I hope all is well. How are you feeling today?
If you’re feeling happy, sad, frustrated, tired, hopeful or anything else, I bet there is one thing you can do right at this moment. Think of something you are thankful for.
Good job! You may not know it, but you just gave yourself a psychological and physical boost.
Over the past decade research has identified the great social, psychological, and physical health benefits that come from giving thanks. Benefits including better sleep, fewer symptoms of illness, and more happiness. And over and over again I’ve seen how one practice in particular can help us really reap those benefits.
A gratitude journal.
Studies have traced a range of impressive benefits to the simple act of writing down the things for which we’re grateful. And doing so is straightforward. You simply record things you’ve experienced in the past week or so for which you’re grateful. Keep the entries brief. Even just a single sentence will do, and they can range from the mundane such as having a cup of coffee in the morning to the fundamental, like the support of family, or even the personal, like your favorite band.
University of California, Berkley consulted with Robert Emmons, a leading expert on the science of gratitude, to suggest these research-based tips for reaping the greatest psychological rewards from your gratitude journal, and I think they’re worth sharing.
- “Don’t just go through the motions. Research by psychologist Sonja Lyubomirsky and others suggests that journaling is more effective if you first make the conscious decision to become happier and more grateful. “Motivation to become happier plays a role in the efficacy of journaling,” says Emmons.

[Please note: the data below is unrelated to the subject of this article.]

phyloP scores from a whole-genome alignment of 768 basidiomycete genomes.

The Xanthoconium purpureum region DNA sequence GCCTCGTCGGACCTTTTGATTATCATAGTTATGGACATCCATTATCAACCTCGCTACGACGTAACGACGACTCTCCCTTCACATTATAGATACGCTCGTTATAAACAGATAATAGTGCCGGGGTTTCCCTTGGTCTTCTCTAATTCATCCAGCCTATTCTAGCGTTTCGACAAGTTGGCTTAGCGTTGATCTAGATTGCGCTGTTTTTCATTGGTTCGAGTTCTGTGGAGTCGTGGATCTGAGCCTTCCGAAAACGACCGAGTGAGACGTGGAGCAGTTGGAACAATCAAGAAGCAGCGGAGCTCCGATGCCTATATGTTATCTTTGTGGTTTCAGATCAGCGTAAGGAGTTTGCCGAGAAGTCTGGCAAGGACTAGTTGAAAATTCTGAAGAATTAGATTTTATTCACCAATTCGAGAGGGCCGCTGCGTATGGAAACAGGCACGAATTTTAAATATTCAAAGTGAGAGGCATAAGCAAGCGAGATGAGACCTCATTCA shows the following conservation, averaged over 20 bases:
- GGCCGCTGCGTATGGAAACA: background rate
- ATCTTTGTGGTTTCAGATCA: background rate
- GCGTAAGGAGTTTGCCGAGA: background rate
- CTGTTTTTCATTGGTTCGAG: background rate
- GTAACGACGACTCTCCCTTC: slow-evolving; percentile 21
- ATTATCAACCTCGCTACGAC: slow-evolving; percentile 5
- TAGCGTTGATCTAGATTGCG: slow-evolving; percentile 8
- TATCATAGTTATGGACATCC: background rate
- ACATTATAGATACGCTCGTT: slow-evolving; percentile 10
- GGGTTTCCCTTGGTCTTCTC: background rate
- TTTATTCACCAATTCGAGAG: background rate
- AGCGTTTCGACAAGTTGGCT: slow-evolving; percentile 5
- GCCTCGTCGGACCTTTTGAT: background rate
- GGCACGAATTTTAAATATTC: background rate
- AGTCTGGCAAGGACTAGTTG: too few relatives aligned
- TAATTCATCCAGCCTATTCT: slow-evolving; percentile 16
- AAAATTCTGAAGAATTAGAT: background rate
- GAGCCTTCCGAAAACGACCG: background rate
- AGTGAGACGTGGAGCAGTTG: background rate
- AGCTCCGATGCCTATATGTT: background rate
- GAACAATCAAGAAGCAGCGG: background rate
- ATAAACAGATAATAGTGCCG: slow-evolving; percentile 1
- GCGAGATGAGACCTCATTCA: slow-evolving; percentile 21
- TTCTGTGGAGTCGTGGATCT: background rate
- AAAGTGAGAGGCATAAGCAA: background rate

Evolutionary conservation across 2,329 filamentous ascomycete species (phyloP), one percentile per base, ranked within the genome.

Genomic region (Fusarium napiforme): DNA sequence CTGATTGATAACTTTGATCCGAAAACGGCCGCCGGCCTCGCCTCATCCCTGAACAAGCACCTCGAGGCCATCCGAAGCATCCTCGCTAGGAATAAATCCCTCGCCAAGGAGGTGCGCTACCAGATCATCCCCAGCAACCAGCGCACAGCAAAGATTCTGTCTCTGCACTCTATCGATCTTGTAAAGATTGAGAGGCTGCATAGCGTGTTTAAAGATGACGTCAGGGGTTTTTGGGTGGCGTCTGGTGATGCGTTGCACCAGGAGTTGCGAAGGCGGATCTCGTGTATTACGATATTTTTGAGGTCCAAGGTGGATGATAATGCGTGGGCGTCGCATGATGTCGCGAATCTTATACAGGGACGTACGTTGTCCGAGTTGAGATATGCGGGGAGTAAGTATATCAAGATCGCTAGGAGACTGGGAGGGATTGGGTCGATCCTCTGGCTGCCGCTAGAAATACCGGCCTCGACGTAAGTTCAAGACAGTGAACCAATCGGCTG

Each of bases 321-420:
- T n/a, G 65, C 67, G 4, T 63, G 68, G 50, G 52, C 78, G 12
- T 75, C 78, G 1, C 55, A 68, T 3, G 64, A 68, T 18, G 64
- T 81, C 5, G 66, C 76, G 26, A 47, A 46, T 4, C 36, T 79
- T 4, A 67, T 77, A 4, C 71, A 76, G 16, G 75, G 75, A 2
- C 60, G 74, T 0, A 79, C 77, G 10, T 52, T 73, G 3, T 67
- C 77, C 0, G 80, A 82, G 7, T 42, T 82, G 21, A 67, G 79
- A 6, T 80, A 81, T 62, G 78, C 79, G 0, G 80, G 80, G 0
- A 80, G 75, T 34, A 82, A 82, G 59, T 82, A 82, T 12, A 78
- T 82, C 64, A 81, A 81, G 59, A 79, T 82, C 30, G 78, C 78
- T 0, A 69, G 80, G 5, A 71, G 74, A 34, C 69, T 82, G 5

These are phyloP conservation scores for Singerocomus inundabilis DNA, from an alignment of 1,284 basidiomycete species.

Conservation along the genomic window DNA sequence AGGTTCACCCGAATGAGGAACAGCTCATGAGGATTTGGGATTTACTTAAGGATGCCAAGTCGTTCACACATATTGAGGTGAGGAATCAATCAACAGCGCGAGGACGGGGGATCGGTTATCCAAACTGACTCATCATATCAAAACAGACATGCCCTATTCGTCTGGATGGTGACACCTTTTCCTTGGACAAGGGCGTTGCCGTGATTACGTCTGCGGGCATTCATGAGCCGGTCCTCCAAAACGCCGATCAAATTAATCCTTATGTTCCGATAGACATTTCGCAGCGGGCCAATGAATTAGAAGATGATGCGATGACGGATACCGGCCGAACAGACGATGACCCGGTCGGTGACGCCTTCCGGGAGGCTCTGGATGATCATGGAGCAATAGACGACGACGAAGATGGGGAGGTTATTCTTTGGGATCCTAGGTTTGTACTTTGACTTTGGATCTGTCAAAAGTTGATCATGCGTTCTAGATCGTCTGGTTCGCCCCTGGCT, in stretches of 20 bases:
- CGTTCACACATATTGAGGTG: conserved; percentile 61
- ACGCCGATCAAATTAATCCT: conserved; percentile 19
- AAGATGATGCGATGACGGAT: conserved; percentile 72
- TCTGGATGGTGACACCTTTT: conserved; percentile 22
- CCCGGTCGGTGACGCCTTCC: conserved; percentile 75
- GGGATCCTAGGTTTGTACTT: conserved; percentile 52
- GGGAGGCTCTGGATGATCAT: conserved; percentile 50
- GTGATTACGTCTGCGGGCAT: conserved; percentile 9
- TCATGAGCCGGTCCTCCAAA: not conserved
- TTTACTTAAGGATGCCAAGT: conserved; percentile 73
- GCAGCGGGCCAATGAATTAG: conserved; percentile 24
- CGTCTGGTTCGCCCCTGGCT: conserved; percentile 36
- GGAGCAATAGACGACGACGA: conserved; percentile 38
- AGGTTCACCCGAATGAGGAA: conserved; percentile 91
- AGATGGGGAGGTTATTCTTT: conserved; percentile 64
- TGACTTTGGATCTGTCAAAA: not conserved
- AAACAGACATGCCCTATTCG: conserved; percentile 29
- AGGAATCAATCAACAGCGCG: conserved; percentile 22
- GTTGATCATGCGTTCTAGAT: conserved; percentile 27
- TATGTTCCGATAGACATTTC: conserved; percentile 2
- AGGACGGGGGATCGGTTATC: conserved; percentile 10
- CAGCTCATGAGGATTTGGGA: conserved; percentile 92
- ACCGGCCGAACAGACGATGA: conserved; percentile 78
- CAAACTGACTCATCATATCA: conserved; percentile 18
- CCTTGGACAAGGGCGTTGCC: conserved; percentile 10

- Go for depth over breadth. Elaborating in detail about a particular thing for which you’re grateful carries more benefits than a superficial list of many things.
- Get personal. Focusing on people to whom you are grateful has more of an impact than focusing on things for which you are grateful.
- Try subtraction, not just addition. One effective way of stimulating gratitude is to reflect on what your life would be like without certain blessings, rather than just tallying up all those good things.
- Savor surprises. Try to record events that were unexpected or surprising, as these tend to elicit stronger levels of gratitude.
- Don’t overdo it. Writing occasionally (once or twice per week) is more beneficial than daily journaling. In fact, one study by Lyubomirsky and her colleagues found that people who wrote in their gratitude journals once a week for six weeks reported boosts in happiness afterward; people who wrote three times per week didn’t. “We adapt to positive events quickly, especially if we constantly focus on them,” says Emmons. “It seems counterintuitive, but it is how the mind works.”’
When it comes down to it, keeping a gratitude journal is really about forcing ourselves to pay attention to the good things in life we’d otherwise take for granted. It’s easy to overlook the regular sources of goodness in our lives if we don’t make ourselves pay attention.
Sometimes with the craziness of life and constantly rushing around I forget to take a moment, breath, and reflect on the good in my life. Then when I finally get around to making myself journal I’m amazed at all of the things that have happened recently that I didn’t give a second thought to at the time but that I am incredibly grateful for.
And the beautiful thing is there is no one right way to do this. You can write in the morning or before you go to bed, in a fancy journal or on a notepad. The important thing is just to establish the habit of paying attention to goodness in people, things, and events that bring a little joy to your life.
So let’s start now. What are you thankful for? Let me know by sharing it with the Circle+Bloom community by commenting below.
With love + gratitude,